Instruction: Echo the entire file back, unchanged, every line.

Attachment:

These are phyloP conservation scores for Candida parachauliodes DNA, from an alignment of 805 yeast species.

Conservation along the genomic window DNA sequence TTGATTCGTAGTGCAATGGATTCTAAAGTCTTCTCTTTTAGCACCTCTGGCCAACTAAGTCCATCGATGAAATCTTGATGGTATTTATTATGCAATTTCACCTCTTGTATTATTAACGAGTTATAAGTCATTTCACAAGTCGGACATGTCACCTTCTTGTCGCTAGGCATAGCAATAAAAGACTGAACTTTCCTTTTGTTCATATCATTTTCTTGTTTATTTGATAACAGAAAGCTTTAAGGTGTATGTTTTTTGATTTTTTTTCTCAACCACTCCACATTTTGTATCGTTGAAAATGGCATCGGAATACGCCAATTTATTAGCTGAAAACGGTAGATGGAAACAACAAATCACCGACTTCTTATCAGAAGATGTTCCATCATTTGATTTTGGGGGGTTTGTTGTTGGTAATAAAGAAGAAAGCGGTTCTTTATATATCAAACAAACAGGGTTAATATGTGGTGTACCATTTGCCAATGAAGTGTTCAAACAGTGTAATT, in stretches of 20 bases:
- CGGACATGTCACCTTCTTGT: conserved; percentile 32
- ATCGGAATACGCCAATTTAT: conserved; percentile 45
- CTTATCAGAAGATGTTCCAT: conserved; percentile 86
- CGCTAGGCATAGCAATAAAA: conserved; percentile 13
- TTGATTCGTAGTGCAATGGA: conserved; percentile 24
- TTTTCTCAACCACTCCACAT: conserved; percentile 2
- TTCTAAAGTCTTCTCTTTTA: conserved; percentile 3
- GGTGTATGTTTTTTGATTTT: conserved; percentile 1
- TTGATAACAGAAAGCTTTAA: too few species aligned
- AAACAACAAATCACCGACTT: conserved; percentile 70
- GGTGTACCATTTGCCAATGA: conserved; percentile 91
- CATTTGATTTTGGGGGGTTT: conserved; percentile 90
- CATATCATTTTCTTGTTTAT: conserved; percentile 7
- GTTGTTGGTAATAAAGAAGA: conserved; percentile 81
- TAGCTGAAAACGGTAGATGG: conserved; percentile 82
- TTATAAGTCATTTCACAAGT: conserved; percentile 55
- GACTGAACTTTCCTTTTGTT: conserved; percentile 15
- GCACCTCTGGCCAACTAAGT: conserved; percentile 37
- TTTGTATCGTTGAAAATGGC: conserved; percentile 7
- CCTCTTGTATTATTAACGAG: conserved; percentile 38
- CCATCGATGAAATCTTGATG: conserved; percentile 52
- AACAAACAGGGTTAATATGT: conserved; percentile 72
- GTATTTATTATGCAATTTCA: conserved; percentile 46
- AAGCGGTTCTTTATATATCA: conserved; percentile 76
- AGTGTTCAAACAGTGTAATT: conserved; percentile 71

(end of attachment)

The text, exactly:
These are phyloP conservation scores for Candida parachauliodes DNA, from an alignment of 805 yeast species.

Conservation along the genomic window DNA sequence TTGATTCGTAGTGCAATGGATTCTAAAGTCTTCTCTTTTAGCACCTCTGGCCAACTAAGTCCATCGATGAAATCTTGATGGTATTTATTATGCAATTTCACCTCTTGTATTATTAACGAGTTATAAGTCATTTCACAAGTCGGACATGTCACCTTCTTGTCGCTAGGCATAGCAATAAAAGACTGAACTTTCCTTTTGTTCATATCATTTTCTTGTTTATTTGATAACAGAAAGCTTTAAGGTGTATGTTTTTTGATTTTTTTTCTCAACCACTCCACATTTTGTATCGTTGAAAATGGCATCGGAATACGCCAATTTATTAGCTGAAAACGGTAGATGGAAACAACAAATCACCGACTTCTTATCAGAAGATGTTCCATCATTTGATTTTGGGGGGTTTGTTGTTGGTAATAAAGAAGAAAGCGGTTCTTTATATATCAAACAAACAGGGTTAATATGTGGTGTACCATTTGCCAATGAAGTGTTCAAACAGTGTAATT, in stretches of 20 bases:
- CGGACATGTCACCTTCTTGT: conserved; percentile 32
- ATCGGAATACGCCAATTTAT: conserved; percentile 45
- CTTATCAGAAGATGTTCCAT: conserved; percentile 86
- CGCTAGGCATAGCAATAAAA: conserved; percentile 13
- TTGATTCGTAGTGCAATGGA: conserved; percentile 24
- TTTTCTCAACCACTCCACAT: conserved; percentile 2
- TTCTAAAGTCTTCTCTTTTA: conserved; percentile 3
- GGTGTATGTTTTTTGATTTT: conserved; percentile 1
- TTGATAACAGAAAGCTTTAA: too few species aligned
- AAACAACAAATCACCGACTT: conserved; percentile 70
- GGTGTACCATTTGCCAATGA: conserved; percentile 91
- CATTTGATTTTGGGGGGTTT: conserved; percentile 90
- CATATCATTTTCTTGTTTAT: conserved; percentile 7
- GTTGTTGGTAATAAAGAAGA: conserved; percentile 81
- TAGCTGAAAACGGTAGATGG: conserved; percentile 82
- TTATAAGTCATTTCACAAGT: conserved; percentile 55
- GACTGAACTTTCCTTTTGTT: conserved; percentile 15
- GCACCTCTGGCCAACTAAGT: conserved; percentile 37
- TTTGTATCGTTGAAAATGGC: conserved; percentile 7
- CCTCTTGTATTATTAACGAG: conserved; percentile 38
- CCATCGATGAAATCTTGATG: conserved; percentile 52
- AACAAACAGGGTTAATATGT: conserved; percentile 72
- GTATTTATTATGCAATTTCA: conserved; percentile 46
- AAGCGGTTCTTTATATATCA: conserved; percentile 76
- AGTGTTCAAACAGTGTAATT: conserved; percentile 71